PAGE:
FBI warning teens about trading sexually-explicit images - KUAM.com-KUAM News: On Air. Online. On Demand.

FBI warning teens about trading sexually-explicit images

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by Krystal Paco

Guam - The Federal Bureau of Investigations has been visiting local, private and public high school students after receiving disturbing information about online activity of some of the island's kids. It's news all parents should be aware of - what could be happening when your child goes online.

High schoolers, consider yourselves warned. "We don't like to be in the business of threatening high school kids, but it is important that people know that we're not going to sit by and watch children's images be traded online by anyone without us taking some actions," explained FBI special agent and press spokesperson Tom Simon. He says it recently came to the feds attention that several local high school students have been trading sexually explicit images of children with one another online.  Simon couldn't disclose how it came to their attention, but it was serious enough for the feds to take action.

He added, "Rather than rushing out and arresting Guam high school students, we thought the more reasonable and human approach would be to have the FBI do outreach at the schools and explain the law to these kids. We want to put them on notice that possession and trading of child porn is a federal crime and this behavior has to stop immediately."

FBI agents have visited four schools to date speaking with high school students at Academy of Our Lady of Guam, Notre Dame, Father Duenas; and Wednesday at George Washington High School. Assistant principal Luz Annette Payumo told KUAM News, "The reason for this assembly is because of the texting, the Facebook, it's all about technology violations. Students need to be aware that this is a law and you don't go out there posting pictures of yourself, especially pictures when you're nude and sending them out. This is a strict violation that you don't send this out - especially with minors. That's when the authorities step in."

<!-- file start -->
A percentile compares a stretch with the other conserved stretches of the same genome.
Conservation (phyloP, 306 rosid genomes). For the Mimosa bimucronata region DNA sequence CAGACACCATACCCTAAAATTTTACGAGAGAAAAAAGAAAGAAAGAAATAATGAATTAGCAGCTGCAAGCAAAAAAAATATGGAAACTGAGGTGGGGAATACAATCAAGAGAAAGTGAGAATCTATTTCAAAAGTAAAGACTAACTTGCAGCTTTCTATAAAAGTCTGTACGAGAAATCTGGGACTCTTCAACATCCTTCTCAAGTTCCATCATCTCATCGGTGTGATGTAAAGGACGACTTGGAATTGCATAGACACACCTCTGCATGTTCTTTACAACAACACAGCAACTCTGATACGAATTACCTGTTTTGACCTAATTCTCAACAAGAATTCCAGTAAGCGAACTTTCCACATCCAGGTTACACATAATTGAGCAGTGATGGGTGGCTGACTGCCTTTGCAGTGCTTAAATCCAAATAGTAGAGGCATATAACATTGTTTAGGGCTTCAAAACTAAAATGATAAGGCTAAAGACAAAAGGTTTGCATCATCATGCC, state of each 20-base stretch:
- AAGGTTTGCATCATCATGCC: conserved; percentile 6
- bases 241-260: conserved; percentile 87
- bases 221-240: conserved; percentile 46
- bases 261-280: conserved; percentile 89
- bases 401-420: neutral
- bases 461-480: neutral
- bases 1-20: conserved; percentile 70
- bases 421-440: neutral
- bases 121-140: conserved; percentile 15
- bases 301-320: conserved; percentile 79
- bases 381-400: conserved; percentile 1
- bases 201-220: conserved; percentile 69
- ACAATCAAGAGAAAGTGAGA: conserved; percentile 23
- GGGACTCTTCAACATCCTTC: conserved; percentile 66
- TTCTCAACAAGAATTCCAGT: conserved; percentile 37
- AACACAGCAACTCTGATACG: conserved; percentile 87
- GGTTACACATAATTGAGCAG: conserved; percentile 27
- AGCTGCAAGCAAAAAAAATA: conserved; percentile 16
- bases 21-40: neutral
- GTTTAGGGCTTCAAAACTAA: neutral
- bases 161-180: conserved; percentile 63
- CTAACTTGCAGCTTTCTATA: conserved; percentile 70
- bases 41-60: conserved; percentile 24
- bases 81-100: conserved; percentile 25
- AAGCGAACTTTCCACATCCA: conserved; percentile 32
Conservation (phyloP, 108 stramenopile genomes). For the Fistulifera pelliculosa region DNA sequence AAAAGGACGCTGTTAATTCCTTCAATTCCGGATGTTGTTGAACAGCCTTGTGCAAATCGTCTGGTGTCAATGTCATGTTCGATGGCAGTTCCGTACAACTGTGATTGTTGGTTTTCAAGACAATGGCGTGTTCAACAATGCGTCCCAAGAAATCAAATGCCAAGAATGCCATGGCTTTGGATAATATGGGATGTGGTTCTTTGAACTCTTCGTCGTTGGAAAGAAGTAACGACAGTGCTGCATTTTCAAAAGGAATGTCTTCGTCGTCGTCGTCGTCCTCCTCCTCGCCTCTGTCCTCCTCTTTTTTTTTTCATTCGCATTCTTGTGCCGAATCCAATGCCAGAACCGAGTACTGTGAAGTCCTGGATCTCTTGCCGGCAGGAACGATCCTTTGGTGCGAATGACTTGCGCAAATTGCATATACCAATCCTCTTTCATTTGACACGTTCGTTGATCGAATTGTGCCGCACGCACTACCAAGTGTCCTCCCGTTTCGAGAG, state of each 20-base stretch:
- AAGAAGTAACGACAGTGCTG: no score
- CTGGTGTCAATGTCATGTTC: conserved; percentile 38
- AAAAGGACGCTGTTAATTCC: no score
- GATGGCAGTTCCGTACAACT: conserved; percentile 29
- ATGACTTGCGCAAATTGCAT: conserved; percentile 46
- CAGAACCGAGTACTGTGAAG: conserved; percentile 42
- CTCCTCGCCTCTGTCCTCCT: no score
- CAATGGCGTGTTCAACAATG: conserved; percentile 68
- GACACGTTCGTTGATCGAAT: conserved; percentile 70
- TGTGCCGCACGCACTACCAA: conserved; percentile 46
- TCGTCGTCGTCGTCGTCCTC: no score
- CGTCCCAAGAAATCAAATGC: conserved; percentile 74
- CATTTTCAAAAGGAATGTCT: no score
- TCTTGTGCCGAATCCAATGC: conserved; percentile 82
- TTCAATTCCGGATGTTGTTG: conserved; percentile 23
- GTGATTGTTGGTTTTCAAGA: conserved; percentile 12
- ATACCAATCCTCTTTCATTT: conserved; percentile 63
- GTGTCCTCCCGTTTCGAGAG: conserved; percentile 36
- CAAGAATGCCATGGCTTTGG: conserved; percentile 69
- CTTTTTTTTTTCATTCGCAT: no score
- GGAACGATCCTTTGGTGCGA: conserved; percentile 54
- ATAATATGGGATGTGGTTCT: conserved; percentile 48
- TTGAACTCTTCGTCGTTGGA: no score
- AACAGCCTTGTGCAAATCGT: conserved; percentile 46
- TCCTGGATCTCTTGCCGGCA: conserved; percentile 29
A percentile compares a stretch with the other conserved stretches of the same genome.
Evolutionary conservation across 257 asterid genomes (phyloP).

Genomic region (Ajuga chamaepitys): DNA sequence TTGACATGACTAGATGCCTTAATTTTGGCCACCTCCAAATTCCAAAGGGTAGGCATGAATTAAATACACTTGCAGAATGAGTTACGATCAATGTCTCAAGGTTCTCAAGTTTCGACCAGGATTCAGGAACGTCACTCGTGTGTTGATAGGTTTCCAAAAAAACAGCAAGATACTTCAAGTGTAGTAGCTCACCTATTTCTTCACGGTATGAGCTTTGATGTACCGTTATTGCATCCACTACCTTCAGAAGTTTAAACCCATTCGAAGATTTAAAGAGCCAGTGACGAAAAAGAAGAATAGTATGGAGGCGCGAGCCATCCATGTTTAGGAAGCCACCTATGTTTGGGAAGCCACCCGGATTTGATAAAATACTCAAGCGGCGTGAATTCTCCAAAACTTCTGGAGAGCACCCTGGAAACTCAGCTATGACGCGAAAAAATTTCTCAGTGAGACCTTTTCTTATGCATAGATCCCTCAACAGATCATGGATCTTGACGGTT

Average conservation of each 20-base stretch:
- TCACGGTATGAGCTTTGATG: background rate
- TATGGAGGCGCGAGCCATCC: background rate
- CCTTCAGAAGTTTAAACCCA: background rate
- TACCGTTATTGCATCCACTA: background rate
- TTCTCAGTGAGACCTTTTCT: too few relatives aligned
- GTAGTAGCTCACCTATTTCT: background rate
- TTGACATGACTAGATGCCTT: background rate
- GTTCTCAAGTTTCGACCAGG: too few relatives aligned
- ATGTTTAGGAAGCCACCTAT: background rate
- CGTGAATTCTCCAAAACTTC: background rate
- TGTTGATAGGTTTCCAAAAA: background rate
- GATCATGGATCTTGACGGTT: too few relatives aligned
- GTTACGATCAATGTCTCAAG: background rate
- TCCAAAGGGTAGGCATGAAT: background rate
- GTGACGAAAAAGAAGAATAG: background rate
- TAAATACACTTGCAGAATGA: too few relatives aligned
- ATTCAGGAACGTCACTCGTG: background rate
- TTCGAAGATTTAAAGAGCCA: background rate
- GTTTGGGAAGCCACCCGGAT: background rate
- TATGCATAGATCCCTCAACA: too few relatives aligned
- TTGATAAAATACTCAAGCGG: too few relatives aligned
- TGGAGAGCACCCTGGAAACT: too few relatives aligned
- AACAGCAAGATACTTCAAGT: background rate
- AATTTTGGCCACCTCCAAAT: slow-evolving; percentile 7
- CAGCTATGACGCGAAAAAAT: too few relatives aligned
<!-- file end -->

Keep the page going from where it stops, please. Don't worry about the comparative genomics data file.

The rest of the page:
The FBI warns teens that such online activity is a federal offense that comes with serious jail time in excess of five years. "Teenagers do dumb things," said Simon. "It's part of growing up That's why we're letting them know the types of online behavior that could destroy their future so these kids don't make any irrevocable mistakes."

Simon says parents need to be vigilant and create a discussion with their kids and understand how their teens may be using technology and social networks. And to high school students who are perpetrating these videos and pictures, Simon said, "If folks have actually done this and they feel bad about it they can actually delete the images and don't pass them on to anyone else - no harm, no foul. But if this continues after these high school students have been warned.

"My conscience is clear: the FBI may be coming after them with local law enforcement."

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